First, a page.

CARS are getting bigger. Motorists worldwide have for years been abandoning four-door saloons in favour of bulkier SUVs. Carmakers have become bigger, too. Four car firms now make around 10m vehicles a year in order to reap economies of scale, particularly in the mass-market bit of the business where profit margins can be painfully thin.
Many executives also believe that size is the only protection against the technological upheaval sweeping the industry. But bulking up fast is easier said than done. Lots of different constituents have to be won over. And most car bosses are still reticent about taking the plunge on mergers because many have been catastrophes. Daimler’s acquisition of Chrysler in 1998, for example, was a notable disaster. The list of past crashes is lengthy. Indeed, one recent deal—General Motors’ sale of Opel, its European arm, to France’s PSA Group for €1.3bn ($1.4bn)—seems to go directly against the imperative to bulk up.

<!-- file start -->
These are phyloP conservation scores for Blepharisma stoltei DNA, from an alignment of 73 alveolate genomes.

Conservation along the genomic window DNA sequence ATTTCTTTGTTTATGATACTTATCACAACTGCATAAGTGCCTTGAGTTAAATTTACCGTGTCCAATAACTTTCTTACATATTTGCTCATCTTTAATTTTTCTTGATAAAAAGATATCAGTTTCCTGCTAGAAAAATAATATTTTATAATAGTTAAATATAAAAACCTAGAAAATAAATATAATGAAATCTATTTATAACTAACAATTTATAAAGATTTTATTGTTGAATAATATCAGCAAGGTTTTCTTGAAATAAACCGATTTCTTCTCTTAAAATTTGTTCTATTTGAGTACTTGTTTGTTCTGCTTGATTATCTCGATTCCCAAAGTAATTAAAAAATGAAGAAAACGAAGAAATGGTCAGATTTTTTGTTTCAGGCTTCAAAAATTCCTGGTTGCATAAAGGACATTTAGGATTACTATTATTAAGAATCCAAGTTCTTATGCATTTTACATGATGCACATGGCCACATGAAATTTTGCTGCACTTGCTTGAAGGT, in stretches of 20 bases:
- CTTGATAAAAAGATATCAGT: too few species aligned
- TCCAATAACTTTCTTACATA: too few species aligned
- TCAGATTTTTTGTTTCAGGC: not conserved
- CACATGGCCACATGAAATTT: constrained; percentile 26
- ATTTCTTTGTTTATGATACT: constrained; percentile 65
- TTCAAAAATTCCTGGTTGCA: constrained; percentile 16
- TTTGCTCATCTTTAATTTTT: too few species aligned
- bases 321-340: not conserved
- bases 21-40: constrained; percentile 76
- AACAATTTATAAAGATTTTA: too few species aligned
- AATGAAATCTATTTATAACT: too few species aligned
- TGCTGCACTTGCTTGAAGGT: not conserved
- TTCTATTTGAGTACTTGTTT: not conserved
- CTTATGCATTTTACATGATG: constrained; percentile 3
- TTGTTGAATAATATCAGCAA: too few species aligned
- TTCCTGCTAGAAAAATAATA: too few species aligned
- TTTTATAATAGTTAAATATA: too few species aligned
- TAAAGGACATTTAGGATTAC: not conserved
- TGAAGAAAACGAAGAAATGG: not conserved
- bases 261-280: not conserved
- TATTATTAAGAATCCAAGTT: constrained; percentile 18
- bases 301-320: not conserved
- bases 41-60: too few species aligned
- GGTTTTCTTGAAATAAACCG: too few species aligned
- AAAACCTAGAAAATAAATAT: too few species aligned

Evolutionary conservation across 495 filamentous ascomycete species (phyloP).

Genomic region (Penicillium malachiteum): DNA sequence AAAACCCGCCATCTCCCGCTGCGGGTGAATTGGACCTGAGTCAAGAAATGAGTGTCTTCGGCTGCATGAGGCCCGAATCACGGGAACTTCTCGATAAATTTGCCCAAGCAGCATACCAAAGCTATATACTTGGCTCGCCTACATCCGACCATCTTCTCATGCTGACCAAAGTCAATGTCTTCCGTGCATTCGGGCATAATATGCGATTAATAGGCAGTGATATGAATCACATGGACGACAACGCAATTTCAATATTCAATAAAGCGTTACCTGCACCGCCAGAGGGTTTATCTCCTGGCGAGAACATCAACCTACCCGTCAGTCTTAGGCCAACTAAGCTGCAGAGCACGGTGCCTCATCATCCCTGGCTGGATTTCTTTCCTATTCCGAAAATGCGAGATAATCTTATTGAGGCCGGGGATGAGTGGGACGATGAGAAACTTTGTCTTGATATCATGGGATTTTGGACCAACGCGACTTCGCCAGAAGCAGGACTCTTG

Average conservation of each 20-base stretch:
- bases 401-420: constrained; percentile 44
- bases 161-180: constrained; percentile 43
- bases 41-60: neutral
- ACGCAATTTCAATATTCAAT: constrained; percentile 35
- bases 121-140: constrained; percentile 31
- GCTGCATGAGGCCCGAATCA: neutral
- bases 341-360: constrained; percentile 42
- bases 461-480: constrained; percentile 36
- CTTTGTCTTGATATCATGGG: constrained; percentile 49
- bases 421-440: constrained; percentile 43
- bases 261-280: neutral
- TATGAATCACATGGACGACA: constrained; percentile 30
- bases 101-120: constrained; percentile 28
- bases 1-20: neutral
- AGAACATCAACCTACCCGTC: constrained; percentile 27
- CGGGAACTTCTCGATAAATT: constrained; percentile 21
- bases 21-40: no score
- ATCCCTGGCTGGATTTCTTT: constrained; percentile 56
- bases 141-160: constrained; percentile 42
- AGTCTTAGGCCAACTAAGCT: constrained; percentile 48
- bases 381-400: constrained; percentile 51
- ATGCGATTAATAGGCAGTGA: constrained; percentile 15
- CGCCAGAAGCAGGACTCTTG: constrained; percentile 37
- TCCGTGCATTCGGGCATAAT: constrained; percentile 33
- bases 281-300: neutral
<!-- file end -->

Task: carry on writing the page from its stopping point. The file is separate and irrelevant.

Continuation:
In fact, that deal has had the effect of spurring more talk of consolidation. Speculation centred at first on a possible mega-merger between GM and Fiat Chrysler Automobiles (FCA), itself the result of a deal in 2014 (FCA’s…Continue reading